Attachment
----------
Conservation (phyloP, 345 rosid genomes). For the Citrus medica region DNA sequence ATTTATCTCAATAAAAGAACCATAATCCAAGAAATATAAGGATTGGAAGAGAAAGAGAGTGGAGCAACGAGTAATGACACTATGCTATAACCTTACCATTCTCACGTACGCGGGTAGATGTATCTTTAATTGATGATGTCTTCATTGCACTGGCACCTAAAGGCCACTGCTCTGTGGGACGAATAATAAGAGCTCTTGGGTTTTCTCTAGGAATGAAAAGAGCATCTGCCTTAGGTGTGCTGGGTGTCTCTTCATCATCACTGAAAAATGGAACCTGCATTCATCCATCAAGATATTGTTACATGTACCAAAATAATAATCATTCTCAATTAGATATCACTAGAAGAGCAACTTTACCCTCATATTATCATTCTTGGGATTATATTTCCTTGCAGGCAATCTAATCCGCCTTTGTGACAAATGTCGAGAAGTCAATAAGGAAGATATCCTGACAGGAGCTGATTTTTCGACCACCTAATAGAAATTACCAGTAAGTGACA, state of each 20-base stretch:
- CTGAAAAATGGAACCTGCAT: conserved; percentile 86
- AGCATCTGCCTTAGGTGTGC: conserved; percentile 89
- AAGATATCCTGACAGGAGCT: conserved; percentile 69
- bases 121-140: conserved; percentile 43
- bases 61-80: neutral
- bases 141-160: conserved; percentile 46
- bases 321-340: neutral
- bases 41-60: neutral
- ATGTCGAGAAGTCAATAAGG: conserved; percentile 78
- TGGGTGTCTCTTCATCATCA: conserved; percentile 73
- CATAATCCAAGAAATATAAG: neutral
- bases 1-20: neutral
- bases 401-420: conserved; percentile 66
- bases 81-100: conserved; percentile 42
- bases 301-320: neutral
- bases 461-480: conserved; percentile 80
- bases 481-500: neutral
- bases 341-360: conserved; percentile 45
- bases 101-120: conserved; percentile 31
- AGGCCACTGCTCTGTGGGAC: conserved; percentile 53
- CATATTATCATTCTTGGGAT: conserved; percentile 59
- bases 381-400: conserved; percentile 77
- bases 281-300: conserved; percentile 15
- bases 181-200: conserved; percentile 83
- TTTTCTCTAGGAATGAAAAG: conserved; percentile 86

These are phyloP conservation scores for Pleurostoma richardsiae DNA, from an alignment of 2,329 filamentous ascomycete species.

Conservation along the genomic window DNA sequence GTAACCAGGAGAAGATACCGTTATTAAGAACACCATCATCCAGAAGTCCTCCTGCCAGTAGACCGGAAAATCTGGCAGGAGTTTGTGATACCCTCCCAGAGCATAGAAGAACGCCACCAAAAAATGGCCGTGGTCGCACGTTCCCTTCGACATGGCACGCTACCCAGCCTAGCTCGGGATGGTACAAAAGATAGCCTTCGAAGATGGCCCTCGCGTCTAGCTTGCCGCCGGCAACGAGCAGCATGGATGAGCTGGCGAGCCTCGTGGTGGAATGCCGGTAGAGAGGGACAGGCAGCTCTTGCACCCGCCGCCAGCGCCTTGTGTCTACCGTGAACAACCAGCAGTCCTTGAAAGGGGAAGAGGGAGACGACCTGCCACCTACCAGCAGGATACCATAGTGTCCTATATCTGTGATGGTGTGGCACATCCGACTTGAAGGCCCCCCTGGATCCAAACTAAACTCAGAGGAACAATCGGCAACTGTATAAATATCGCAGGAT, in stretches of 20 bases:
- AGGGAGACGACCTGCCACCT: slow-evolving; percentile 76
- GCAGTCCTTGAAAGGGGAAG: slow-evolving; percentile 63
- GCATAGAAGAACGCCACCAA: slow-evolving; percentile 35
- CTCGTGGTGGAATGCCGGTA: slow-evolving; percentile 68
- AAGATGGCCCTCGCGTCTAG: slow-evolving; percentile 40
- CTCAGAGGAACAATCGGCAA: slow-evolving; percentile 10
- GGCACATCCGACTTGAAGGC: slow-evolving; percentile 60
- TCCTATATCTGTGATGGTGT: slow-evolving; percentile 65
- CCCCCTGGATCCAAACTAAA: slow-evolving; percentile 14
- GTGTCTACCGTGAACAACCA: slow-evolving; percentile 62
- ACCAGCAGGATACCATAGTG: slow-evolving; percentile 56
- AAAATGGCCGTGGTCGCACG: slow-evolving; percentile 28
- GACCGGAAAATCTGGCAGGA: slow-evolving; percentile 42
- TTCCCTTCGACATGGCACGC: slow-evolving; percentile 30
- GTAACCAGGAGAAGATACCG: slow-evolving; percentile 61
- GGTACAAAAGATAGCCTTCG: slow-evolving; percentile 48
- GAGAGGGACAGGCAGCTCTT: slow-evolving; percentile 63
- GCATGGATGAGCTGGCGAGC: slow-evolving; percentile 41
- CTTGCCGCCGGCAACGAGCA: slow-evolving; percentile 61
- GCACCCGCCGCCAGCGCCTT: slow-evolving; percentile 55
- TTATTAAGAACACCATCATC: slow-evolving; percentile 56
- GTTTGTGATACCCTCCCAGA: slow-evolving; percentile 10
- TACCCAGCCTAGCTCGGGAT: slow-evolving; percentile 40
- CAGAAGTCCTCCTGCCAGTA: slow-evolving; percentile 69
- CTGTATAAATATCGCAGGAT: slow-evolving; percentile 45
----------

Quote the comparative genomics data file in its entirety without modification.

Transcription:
Conservation (phyloP, 345 rosid genomes). For the Citrus medica region DNA sequence ATTTATCTCAATAAAAGAACCATAATCCAAGAAATATAAGGATTGGAAGAGAAAGAGAGTGGAGCAACGAGTAATGACACTATGCTATAACCTTACCATTCTCACGTACGCGGGTAGATGTATCTTTAATTGATGATGTCTTCATTGCACTGGCACCTAAAGGCCACTGCTCTGTGGGACGAATAATAAGAGCTCTTGGGTTTTCTCTAGGAATGAAAAGAGCATCTGCCTTAGGTGTGCTGGGTGTCTCTTCATCATCACTGAAAAATGGAACCTGCATTCATCCATCAAGATATTGTTACATGTACCAAAATAATAATCATTCTCAATTAGATATCACTAGAAGAGCAACTTTACCCTCATATTATCATTCTTGGGATTATATTTCCTTGCAGGCAATCTAATCCGCCTTTGTGACAAATGTCGAGAAGTCAATAAGGAAGATATCCTGACAGGAGCTGATTTTTCGACCACCTAATAGAAATTACCAGTAAGTGACA, state of each 20-base stretch:
- CTGAAAAATGGAACCTGCAT: conserved; percentile 86
- AGCATCTGCCTTAGGTGTGC: conserved; percentile 89
- AAGATATCCTGACAGGAGCT: conserved; percentile 69
- bases 121-140: conserved; percentile 43
- bases 61-80: neutral
- bases 141-160: conserved; percentile 46
- bases 321-340: neutral
- bases 41-60: neutral
- ATGTCGAGAAGTCAATAAGG: conserved; percentile 78
- TGGGTGTCTCTTCATCATCA: conserved; percentile 73
- CATAATCCAAGAAATATAAG: neutral
- bases 1-20: neutral
- bases 401-420: conserved; percentile 66
- bases 81-100: conserved; percentile 42
- bases 301-320: neutral
- bases 461-480: conserved; percentile 80
- bases 481-500: neutral
- bases 341-360: conserved; percentile 45
- bases 101-120: conserved; percentile 31
- AGGCCACTGCTCTGTGGGAC: conserved; percentile 53
- CATATTATCATTCTTGGGAT: conserved; percentile 59
- bases 381-400: conserved; percentile 77
- bases 281-300: conserved; percentile 15
- bases 181-200: conserved; percentile 83
- TTTTCTCTAGGAATGAAAAG: conserved; percentile 86

These are phyloP conservation scores for Pleurostoma richardsiae DNA, from an alignment of 2,329 filamentous ascomycete species.

Conservation along the genomic window DNA sequence GTAACCAGGAGAAGATACCGTTATTAAGAACACCATCATCCAGAAGTCCTCCTGCCAGTAGACCGGAAAATCTGGCAGGAGTTTGTGATACCCTCCCAGAGCATAGAAGAACGCCACCAAAAAATGGCCGTGGTCGCACGTTCCCTTCGACATGGCACGCTACCCAGCCTAGCTCGGGATGGTACAAAAGATAGCCTTCGAAGATGGCCCTCGCGTCTAGCTTGCCGCCGGCAACGAGCAGCATGGATGAGCTGGCGAGCCTCGTGGTGGAATGCCGGTAGAGAGGGACAGGCAGCTCTTGCACCCGCCGCCAGCGCCTTGTGTCTACCGTGAACAACCAGCAGTCCTTGAAAGGGGAAGAGGGAGACGACCTGCCACCTACCAGCAGGATACCATAGTGTCCTATATCTGTGATGGTGTGGCACATCCGACTTGAAGGCCCCCCTGGATCCAAACTAAACTCAGAGGAACAATCGGCAACTGTATAAATATCGCAGGAT, in stretches of 20 bases:
- AGGGAGACGACCTGCCACCT: slow-evolving; percentile 76
- GCAGTCCTTGAAAGGGGAAG: slow-evolving; percentile 63
- GCATAGAAGAACGCCACCAA: slow-evolving; percentile 35
- CTCGTGGTGGAATGCCGGTA: slow-evolving; percentile 68
- AAGATGGCCCTCGCGTCTAG: slow-evolving; percentile 40
- CTCAGAGGAACAATCGGCAA: slow-evolving; percentile 10
- GGCACATCCGACTTGAAGGC: slow-evolving; percentile 60
- TCCTATATCTGTGATGGTGT: slow-evolving; percentile 65
- CCCCCTGGATCCAAACTAAA: slow-evolving; percentile 14
- GTGTCTACCGTGAACAACCA: slow-evolving; percentile 62
- ACCAGCAGGATACCATAGTG: slow-evolving; percentile 56
- AAAATGGCCGTGGTCGCACG: slow-evolving; percentile 28
- GACCGGAAAATCTGGCAGGA: slow-evolving; percentile 42
- TTCCCTTCGACATGGCACGC: slow-evolving; percentile 30
- GTAACCAGGAGAAGATACCG: slow-evolving; percentile 61
- GGTACAAAAGATAGCCTTCG: slow-evolving; percentile 48
- GAGAGGGACAGGCAGCTCTT: slow-evolving; percentile 63
- GCATGGATGAGCTGGCGAGC: slow-evolving; percentile 41
- CTTGCCGCCGGCAACGAGCA: slow-evolving; percentile 61
- GCACCCGCCGCCAGCGCCTT: slow-evolving; percentile 55
- TTATTAAGAACACCATCATC: slow-evolving; percentile 56
- GTTTGTGATACCCTCCCAGA: slow-evolving; percentile 10
- TACCCAGCCTAGCTCGGGAT: slow-evolving; percentile 40
- CAGAAGTCCTCCTGCCAGTA: slow-evolving; percentile 69
- CTGTATAAATATCGCAGGAT: slow-evolving; percentile 45